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I’ve been a punk rock fan pretty much since the first time I encountered it. What it’s always meant to me was pure rebellion. Really that’s what rock music is about, but when the genre as a whole starts to get away from that, straying towards the conventional, the pretentious, the overinflated, punk rock is there to ground it in what it’s always really been about. Punk, to me, means doing whatever you want without regard for convention or expectation, and as much as art imitates life, punk rock is the musical expression of ideas like individuality, anti-authoritarianism, and free thought.

At least in theory. In practice, punk is a lot more complex. It seems that, pretty much since its inception, the punk community has had very narrow definitions of what makes someone or something “Punk.” Inside as well as outside the community, if it has more than 3 chords, doesn’t have loud, fast, distorted guitars, angry, yelled vocals, or overtly socio-political themes, it isn’t punk. In the 80s, bands like Black Flag and Hüsker Dü challenged these definitions by releasing records that deviated from genre conventions substantially, especially the with the latter band’s follow up to their decidedly hardcore album Metal Circus, the critically acclaimed Zen Arcade, which featured psychedelia, acoustic numbers, progressive experimentation, and deeply personal, apolitical lyrics. They still operated as a punk band, releasing on independent label SST Records and retaining many DIY principles. They also still challenged many conventions in mainstream culture, operating well within the underground of American music. While many would say that this is a landmark record in the transition from punk to alternative rock, I feel it strongly embodies the punk spirit. By shaking any conventions they felt to be undesirable, including those found within the very community they were a part of, Hüsker Dü created a truly amazing album, the influence of which is still being felt today.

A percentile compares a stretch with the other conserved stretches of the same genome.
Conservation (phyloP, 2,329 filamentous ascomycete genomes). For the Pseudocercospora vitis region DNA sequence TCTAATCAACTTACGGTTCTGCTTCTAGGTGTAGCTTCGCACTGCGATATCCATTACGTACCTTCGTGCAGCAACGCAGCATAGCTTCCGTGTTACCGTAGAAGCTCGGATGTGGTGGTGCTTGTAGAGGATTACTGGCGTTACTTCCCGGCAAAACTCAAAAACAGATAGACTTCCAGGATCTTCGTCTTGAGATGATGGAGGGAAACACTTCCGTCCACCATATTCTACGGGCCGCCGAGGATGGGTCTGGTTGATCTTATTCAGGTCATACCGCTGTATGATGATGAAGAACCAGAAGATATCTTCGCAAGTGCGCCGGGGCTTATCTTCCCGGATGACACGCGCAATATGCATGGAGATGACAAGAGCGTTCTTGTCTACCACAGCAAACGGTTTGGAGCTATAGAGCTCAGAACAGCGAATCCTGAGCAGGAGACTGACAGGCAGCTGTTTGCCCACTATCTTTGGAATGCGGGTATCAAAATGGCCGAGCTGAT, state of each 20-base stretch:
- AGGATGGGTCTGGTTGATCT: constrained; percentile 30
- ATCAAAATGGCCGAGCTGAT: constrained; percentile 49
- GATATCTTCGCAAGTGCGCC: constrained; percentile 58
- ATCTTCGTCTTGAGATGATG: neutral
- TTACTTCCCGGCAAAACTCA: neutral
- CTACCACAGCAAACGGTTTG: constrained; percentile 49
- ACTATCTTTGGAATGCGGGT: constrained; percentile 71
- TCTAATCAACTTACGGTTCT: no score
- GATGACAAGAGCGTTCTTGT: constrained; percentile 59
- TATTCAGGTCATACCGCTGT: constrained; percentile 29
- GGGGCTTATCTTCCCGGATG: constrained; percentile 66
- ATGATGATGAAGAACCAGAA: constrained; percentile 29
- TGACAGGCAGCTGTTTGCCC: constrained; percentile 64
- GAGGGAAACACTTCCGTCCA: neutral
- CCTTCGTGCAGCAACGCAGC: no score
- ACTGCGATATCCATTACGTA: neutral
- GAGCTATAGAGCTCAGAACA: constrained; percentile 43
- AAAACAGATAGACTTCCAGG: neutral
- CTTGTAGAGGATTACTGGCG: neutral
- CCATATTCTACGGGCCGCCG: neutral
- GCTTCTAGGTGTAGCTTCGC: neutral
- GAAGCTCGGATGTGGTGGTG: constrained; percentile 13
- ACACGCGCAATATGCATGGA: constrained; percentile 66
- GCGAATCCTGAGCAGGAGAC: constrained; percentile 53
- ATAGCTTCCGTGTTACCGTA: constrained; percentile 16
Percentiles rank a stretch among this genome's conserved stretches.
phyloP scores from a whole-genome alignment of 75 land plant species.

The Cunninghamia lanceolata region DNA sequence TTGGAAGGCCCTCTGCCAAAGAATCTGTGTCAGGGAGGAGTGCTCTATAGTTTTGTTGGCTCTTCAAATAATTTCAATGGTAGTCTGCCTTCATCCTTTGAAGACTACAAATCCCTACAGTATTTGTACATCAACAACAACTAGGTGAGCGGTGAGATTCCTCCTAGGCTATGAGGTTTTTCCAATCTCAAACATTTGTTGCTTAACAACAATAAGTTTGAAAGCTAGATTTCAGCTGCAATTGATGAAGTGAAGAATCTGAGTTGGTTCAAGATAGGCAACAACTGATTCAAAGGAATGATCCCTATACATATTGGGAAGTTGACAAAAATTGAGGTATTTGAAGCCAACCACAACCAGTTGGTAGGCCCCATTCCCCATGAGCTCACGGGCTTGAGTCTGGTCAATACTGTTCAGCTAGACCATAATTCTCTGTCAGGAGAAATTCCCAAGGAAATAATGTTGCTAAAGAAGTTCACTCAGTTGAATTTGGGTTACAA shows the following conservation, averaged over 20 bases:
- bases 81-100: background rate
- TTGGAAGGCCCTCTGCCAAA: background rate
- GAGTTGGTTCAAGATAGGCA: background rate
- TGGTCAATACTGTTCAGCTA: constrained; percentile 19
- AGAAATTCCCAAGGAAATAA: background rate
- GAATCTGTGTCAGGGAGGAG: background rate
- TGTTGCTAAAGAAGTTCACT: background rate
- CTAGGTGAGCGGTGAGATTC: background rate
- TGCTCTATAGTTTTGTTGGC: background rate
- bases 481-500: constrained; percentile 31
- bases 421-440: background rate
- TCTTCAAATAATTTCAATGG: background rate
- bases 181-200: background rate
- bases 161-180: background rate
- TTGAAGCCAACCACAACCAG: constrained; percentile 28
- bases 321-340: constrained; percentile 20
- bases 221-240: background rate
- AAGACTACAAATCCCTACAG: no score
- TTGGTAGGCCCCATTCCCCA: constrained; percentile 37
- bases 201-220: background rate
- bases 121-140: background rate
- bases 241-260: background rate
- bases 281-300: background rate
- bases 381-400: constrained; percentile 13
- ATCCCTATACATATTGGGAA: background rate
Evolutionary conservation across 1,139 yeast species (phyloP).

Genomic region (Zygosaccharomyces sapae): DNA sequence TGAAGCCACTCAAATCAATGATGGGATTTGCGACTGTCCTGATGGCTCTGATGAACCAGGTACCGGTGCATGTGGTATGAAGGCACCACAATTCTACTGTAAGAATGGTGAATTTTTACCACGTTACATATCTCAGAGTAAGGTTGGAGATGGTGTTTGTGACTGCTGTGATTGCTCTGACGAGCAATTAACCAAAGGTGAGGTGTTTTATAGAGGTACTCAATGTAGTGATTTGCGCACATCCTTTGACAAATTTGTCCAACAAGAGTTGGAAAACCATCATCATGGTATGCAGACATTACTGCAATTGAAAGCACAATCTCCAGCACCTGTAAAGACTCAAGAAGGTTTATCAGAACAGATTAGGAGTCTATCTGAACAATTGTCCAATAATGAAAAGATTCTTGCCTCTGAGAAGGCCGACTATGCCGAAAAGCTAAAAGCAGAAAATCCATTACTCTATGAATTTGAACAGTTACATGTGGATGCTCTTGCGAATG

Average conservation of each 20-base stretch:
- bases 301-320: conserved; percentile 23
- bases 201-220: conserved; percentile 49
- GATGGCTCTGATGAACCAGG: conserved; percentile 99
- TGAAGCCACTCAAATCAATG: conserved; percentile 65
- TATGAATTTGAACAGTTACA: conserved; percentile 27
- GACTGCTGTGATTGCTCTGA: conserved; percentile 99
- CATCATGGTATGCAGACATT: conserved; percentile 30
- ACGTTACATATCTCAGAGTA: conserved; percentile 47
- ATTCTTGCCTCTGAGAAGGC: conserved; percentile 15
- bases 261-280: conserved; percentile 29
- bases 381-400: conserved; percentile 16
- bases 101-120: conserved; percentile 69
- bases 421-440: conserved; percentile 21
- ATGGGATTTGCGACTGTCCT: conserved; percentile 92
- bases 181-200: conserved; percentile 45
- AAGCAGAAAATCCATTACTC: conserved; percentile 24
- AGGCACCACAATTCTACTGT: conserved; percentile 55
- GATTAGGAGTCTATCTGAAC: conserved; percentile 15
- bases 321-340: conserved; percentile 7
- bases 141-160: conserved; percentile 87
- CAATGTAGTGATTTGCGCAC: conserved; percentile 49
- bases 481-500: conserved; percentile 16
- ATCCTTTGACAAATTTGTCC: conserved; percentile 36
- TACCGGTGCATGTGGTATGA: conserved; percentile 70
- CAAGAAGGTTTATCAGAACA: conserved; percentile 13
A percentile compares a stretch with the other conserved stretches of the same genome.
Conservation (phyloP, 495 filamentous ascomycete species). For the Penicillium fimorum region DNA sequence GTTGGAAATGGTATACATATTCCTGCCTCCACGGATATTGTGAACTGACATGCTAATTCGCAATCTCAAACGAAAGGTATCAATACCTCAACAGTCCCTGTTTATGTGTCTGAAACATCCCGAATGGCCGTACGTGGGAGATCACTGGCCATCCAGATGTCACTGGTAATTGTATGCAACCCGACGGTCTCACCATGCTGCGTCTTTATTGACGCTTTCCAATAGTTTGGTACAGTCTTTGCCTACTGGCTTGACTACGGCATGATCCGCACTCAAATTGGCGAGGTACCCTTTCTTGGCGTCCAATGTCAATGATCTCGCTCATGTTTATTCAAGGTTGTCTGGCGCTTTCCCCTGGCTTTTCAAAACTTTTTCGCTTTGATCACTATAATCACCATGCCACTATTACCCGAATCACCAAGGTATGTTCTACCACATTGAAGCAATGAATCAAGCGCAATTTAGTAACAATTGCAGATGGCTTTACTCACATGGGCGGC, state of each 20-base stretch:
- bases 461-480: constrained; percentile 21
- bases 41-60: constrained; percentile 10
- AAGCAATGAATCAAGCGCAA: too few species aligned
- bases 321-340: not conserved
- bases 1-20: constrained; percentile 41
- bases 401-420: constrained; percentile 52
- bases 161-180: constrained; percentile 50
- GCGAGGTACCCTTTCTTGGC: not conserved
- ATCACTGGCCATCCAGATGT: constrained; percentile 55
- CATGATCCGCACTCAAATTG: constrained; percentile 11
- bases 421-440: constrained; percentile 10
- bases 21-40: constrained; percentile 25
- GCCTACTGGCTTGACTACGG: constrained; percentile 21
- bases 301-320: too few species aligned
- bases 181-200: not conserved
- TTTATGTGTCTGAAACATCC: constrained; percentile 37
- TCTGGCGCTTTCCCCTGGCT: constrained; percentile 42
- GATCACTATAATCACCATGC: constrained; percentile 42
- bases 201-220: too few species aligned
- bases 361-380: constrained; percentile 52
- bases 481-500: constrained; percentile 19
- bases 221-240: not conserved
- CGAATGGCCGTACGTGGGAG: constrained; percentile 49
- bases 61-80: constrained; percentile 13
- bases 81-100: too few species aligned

Eventually, alternative rock went mainstream when Nirvana broke into the collective cultural consciousness. I was listening to “Smells Like Teen Spirit” again recently, trying to understand what makes it punk rock – because it most definitely is punk, if anything is. It doesn’t sound like anything the Sex Pistols, Black Flag, or Joy Division would ever have released. It doesn’t even really sound like the Pixies, whom Kurt Cobain claimed to have ripped off when he penned the song, because it has a menace and bitterness to it that the Pixies never had. The song possesses none of the straightforward aggression of a typical Minor Threat song, as I don’t think Cobain could ever have pulled off a convincing Ian MacKaye imitation. But he obviously displays much anger. Dynamically it resembles few punk songs of the time. Perhaps it is a crossing over of the anger of hardcore and the dynamics of the Pixies that make it what it is, but it is more than the sum of its parts, forming something totally different from what came before it. And no, it isn’t “grunge,” that made up term only created as a joke and only ever seriously adopted by music journalists who never got that joke.  It’s the sound of a band that made something new, something that they wanted to make and only they could have made – and that is what punk rock really is.

Since alternative rock has come to be related to stale stadium rock-wannabes like Red Hot Chili Peppers and the White Stripes, rather than a subset of punk rock, where does punk have left to go? Since Nirvana’s demise, pop-punk and emo have been the only punk trends to gain any traction in the mainstream. Green Day brought an accessible, yet still distinctly punk sounding, approach, along with personal, cathartic lyrics about idling in young adulthood. They presented themselves as punk, were accepted as punk by many, but departed significantly from what typically is said to make punk. The Offspring and Blink-182 followed, and the genre was a great influence on the development of emo in the next decade. But where do we go now? Pop-punk isn’t really a cohesive movement which asserts itself in the mainstream anymore (although it can still make critically interesting music, see The Wonder Years and Mixtapes), and emo either died of overwhelming backlash or merged together with what pop-punk has become in 2013. Hardcore stopped being relevant quite some time ago, and no new trends have come about in circles distinctly identified as punk. What is known as “indie” has long since distanced itself from the punk community and alternative rock radio. Bands like Arcade Fire and Vampire Weekend seem to have no semblance to Black Flag or Nirvana. At this point, punk fans fall into one of two camps: either they tend to be cynical old timers who insist that no good punk bands have come out since Jawbreaker signed to a major label, or they’re regular Warped Tour attendees. And if indie rock can’t be relied on to carry the punk torch, we must ask: is punk dead? I hold out hope that, as long as there are those who will pick up a guitar and refuse to bend to convention, the punk spirit lives on.

Let me know what you think in the comments!